A machine-learning approach to inventory-constrained dynamic pricing
In 1933, William R. Thompson published an article on a Bayesian model-based algorithm that would ultimately become known as Thompson sampling. This heuristic was largely ignored by the academic community until recently, when it became the subject of intense study, thanks in part to internet companies that successfully implemented it for online ad display.
Thompson sampling chooses actions for addressing the exploration-exploitation in the multiarmed bandit problem to maximize performance and continually learn, acquiring new information to improve future performance.
In a new study, “Online Network Revenue Management Using Thompson Sampling,” MIT Professor David Simchi-Levi and his team have now demonstrated that Thompson sampling can be used for a revenue management problem, where demand function is unknown.
Incorporating inventory constraints
A main challenge to adopting Thompson sampling for revenue management is that the original method does not incorporate inventory constraints. However, the authors show that Thompson sampling can be naturally combined with a classical linear program formulation to include inventory constraints.
The result is a dynamic pricing algorithm that incorporates domain knowledge and has strong theoretical performance guarantees as well as promising numerical performance results.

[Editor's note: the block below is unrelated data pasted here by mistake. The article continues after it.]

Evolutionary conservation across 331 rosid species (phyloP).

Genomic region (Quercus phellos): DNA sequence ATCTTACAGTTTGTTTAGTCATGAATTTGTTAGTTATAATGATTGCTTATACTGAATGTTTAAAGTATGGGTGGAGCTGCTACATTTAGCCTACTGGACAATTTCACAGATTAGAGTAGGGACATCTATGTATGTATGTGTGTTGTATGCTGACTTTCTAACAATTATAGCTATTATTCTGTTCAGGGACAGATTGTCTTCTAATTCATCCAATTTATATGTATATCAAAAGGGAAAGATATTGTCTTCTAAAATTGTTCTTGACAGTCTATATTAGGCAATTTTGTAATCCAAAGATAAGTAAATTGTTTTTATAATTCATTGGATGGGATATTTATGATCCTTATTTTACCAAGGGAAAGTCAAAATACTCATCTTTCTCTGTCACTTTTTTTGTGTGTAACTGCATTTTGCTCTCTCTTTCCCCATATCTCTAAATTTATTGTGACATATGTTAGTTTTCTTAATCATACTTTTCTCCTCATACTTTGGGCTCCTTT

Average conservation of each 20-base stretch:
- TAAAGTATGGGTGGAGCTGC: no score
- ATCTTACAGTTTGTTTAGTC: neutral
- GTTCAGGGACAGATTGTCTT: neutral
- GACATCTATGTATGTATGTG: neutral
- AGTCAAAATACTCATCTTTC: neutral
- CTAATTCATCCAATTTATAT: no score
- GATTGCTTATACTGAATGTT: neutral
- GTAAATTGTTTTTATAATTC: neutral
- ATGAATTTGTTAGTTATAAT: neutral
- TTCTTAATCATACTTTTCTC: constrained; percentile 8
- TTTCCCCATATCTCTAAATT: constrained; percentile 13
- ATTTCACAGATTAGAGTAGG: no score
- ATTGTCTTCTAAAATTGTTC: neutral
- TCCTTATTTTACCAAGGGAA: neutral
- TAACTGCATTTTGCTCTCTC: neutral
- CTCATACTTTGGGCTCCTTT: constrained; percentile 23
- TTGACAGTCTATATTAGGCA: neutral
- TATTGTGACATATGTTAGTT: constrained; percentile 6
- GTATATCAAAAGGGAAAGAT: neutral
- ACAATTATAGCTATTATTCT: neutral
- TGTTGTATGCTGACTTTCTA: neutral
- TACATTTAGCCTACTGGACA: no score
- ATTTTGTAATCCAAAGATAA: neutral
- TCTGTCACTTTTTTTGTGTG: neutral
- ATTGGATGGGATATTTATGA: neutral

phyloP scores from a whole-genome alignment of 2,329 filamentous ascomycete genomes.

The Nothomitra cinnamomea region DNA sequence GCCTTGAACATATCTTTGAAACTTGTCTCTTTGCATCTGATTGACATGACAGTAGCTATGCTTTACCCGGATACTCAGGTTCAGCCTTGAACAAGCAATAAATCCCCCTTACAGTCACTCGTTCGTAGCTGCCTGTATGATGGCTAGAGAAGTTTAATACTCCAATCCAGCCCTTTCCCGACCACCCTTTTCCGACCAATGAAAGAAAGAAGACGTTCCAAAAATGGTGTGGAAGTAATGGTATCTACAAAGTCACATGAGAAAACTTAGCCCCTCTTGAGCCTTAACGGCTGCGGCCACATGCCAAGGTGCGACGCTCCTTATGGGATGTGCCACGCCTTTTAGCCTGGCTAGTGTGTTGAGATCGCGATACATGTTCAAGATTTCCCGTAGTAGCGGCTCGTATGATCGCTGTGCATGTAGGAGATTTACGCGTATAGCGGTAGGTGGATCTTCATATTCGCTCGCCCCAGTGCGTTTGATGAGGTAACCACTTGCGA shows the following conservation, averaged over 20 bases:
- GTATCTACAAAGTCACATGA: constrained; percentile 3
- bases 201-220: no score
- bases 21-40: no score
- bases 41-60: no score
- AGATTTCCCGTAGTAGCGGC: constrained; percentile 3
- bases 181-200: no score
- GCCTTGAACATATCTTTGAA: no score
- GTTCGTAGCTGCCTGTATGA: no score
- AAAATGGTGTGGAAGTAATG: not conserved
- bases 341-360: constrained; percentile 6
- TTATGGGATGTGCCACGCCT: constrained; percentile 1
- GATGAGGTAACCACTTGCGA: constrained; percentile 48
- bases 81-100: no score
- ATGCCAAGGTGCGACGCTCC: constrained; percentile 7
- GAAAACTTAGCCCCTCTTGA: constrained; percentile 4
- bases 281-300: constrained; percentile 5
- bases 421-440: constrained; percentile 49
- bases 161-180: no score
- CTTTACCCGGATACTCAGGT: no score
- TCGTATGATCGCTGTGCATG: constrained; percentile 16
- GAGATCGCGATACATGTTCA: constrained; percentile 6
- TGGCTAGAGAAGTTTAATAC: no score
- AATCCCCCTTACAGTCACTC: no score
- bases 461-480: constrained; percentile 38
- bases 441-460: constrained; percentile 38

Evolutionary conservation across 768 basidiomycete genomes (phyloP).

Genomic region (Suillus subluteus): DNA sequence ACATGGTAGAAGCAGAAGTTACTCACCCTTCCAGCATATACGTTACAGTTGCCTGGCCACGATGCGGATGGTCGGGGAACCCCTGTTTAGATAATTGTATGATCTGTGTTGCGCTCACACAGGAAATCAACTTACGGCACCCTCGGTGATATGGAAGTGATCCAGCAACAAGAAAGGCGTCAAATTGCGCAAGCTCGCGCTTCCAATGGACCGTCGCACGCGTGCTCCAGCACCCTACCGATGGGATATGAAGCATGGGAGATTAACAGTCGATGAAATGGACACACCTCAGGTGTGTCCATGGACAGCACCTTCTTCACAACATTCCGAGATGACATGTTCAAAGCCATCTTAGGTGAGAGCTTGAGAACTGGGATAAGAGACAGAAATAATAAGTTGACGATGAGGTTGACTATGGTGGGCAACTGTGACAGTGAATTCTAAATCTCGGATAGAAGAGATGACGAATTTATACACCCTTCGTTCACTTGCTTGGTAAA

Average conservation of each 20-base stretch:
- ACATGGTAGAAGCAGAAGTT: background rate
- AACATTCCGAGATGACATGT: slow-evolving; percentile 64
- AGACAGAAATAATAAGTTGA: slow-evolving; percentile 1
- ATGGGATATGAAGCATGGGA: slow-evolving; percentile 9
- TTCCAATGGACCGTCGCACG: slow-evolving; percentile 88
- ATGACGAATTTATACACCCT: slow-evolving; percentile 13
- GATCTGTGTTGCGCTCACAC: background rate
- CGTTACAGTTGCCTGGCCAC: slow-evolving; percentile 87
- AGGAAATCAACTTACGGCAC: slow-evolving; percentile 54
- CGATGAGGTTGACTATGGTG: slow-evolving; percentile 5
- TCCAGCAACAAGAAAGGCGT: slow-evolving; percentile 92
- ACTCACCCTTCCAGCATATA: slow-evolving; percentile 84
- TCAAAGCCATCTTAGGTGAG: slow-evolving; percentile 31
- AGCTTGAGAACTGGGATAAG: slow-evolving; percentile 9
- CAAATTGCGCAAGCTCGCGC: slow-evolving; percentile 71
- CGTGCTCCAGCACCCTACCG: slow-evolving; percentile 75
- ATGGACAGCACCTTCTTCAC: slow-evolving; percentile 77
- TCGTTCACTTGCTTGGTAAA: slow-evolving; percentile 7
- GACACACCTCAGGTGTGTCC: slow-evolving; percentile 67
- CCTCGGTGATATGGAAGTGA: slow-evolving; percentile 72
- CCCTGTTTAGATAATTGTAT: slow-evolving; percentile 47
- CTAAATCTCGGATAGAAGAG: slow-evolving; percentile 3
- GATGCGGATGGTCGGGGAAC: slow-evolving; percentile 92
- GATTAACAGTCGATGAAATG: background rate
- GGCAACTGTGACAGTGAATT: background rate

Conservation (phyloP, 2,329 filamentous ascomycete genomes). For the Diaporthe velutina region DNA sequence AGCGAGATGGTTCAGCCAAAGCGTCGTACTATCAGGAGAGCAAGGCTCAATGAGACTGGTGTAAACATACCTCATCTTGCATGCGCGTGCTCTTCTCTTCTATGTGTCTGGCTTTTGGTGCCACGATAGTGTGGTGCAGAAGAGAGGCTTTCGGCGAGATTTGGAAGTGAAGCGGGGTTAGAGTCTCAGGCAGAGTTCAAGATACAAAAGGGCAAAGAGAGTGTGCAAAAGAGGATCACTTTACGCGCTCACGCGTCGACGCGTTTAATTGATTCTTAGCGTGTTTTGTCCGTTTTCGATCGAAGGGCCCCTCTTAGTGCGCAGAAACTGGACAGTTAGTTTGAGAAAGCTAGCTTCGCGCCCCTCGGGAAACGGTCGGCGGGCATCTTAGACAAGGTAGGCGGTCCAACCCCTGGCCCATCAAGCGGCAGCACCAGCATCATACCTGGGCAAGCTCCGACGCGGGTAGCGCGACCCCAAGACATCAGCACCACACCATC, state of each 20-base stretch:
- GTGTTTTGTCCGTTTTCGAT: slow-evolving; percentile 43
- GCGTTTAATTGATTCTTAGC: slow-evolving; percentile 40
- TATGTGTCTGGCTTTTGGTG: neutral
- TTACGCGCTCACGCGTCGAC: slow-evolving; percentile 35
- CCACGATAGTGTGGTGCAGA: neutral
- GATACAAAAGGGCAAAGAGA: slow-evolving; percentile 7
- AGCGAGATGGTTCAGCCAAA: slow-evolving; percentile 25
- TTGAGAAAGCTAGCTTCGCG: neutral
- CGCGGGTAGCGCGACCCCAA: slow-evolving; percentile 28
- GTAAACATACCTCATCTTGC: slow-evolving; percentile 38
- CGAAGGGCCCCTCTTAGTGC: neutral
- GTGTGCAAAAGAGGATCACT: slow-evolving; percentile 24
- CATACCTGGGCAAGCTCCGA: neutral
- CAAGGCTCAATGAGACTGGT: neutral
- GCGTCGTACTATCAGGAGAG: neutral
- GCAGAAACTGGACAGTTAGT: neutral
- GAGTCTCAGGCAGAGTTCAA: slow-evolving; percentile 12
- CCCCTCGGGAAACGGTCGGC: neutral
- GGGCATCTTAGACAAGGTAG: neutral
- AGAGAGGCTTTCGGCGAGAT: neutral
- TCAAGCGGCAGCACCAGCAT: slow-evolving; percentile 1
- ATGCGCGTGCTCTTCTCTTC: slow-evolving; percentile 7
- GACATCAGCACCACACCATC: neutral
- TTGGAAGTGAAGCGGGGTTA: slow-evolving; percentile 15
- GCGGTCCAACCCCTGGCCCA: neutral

Interestingly, the authors demonstrate that Thompson sampling achieves poor performance when it does not take into account domain knowledge.
Simchi-Levi says, “It is exciting to demonstrate that Thomson sampling can be adapted to combine a classical linear program formulation, to include inventory constraints, and to see that this method can be applied to general revenue management problems.”
Industry application improves revenue
The proposed dynamic pricing algorithm is highly flexible and is applicable in a range of industries, from airlines and internet advertising all the way to online retailing.
The new study, which has just been accepted by the journal Operations Research, is part of a larger research project by Simchi-Levi that combines machine learning and stochastic optimization to improve revenue, margins, and market share.
Algorithms developed in this research stream have been implemented at companies such as Groupon, a daily market maker, Rue La La, a U.S. online flash sales retailer, B2W Digital, a large online retailer in Latin America, and at a large brewing company, where Simchi-Levi and his team optimized the company’s promotion and pricing in various retail channels.
Provided by Massachusetts Institute of Technology
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